Six incisive essays from the father of social ecology, originally published in 1986, reissued here with a new introduction.
Murray Bookchin's frank assessment of the disaster we are heading toward at increasing speed is as much a work of ethics as it is of environmentalism. The six essays that comprise it share the view that, as he puts it, "our ideas and our practice must be imbued with a deep sense of ethical commitment". Whether he is critiquing the market economy, the state, or the idea – common to both capitalists and certain left materialists – that human beings are motivated solely by greed and self-interest, Bookchin ever reminds us of the ineffable values of freedom, self-consciousness, and social harmony.
Though first published in 1986, Bookchin's framework still applies. The moral relativism of the 1980s – the politics of lesser evils and risk vs benefit calculations – has morphed into what we now refer to as "both-sidesism" and the risk vs benefit calculations of yesterday are the 100,000-acre burn scars seen throughout the American West today. Beyond moral relativism or moral absolutism is an ecologically based ethics – one that sees our selfhood, reason, and freedom as stemming from nature's variety and resilience. Bookchin's social ecology refuses to separate society from nature. As such one can consider it a philosophy of participation – we cannot develop eco-communities that aren't participatory. We can't save ourselves and the planet without an ethic of freedom. This edition, with a new introduction by Bookchin scholar Andy Price, is a breath of fresh air for a left that seems to have forgotten basic truths.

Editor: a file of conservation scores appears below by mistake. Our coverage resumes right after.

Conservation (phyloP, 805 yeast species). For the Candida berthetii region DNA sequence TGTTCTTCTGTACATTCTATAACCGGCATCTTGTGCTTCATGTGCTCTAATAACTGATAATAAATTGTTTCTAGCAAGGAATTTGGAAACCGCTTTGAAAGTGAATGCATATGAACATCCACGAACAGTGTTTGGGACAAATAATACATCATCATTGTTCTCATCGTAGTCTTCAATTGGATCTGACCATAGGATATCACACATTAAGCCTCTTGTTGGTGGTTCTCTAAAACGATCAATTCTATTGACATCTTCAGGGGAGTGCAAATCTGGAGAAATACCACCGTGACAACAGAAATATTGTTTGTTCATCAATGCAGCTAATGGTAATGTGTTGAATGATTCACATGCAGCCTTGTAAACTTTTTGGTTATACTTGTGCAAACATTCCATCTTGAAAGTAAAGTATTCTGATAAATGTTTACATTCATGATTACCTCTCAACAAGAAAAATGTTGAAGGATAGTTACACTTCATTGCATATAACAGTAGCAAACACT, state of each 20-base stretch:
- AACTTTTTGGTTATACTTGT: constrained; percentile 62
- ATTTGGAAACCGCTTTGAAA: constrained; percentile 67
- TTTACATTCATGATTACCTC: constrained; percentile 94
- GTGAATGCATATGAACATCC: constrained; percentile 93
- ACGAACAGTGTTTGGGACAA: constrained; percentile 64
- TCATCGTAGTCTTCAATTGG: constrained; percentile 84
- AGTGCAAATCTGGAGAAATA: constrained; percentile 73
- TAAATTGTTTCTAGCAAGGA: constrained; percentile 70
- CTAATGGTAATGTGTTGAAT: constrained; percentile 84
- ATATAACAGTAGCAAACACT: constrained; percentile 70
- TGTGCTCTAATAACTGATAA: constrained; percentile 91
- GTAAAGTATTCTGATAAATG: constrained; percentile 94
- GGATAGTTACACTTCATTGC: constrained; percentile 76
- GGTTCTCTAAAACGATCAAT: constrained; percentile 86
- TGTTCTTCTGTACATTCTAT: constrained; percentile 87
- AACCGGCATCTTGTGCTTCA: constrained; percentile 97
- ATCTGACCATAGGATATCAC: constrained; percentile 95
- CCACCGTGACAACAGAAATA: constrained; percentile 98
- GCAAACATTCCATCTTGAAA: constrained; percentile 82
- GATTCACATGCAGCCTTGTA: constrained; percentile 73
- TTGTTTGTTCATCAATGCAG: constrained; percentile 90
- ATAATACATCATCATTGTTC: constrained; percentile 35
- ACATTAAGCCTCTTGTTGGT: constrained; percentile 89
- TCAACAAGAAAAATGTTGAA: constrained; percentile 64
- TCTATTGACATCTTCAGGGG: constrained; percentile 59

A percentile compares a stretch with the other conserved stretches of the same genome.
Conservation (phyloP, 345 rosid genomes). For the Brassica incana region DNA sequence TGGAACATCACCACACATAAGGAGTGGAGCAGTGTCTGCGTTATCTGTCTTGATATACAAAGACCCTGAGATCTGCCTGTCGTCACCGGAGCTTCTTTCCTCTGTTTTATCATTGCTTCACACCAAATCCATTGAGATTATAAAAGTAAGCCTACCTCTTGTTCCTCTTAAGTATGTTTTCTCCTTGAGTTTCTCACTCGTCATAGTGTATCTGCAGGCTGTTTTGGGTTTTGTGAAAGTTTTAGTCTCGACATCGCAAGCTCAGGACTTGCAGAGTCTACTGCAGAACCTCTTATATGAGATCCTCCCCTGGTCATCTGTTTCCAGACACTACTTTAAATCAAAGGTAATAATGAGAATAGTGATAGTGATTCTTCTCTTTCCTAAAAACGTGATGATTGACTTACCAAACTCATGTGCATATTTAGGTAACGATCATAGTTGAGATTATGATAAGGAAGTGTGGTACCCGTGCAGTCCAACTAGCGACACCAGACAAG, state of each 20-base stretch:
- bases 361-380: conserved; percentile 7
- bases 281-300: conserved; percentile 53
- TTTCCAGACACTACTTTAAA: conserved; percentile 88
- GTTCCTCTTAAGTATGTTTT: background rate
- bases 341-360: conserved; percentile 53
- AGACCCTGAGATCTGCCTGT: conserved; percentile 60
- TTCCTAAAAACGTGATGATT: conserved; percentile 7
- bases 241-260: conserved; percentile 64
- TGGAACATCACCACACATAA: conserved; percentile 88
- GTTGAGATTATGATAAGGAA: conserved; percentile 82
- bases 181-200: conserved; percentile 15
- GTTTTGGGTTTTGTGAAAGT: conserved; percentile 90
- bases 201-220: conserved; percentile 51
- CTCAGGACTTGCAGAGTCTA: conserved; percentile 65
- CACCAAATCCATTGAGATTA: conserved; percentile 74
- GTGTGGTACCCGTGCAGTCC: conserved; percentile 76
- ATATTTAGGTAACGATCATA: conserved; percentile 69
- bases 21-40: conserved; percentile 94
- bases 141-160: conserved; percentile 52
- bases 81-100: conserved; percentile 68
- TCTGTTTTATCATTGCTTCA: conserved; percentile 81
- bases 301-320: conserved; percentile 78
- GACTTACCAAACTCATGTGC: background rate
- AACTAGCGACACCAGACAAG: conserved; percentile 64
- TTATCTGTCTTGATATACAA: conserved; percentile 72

"Murray Bookchin is one of the most interesting thinkers about the relationship between humans and the world around them. As this book makes clear, he was decades ahead of his time, and full of insights that can help us right now!"
– Bill McKibben, founder of Third Act and 350.org is author of The End of Nature and other books
"Murray Bookchin stands at the pinnacle of the genre of utopian social criticism."
– Village Voice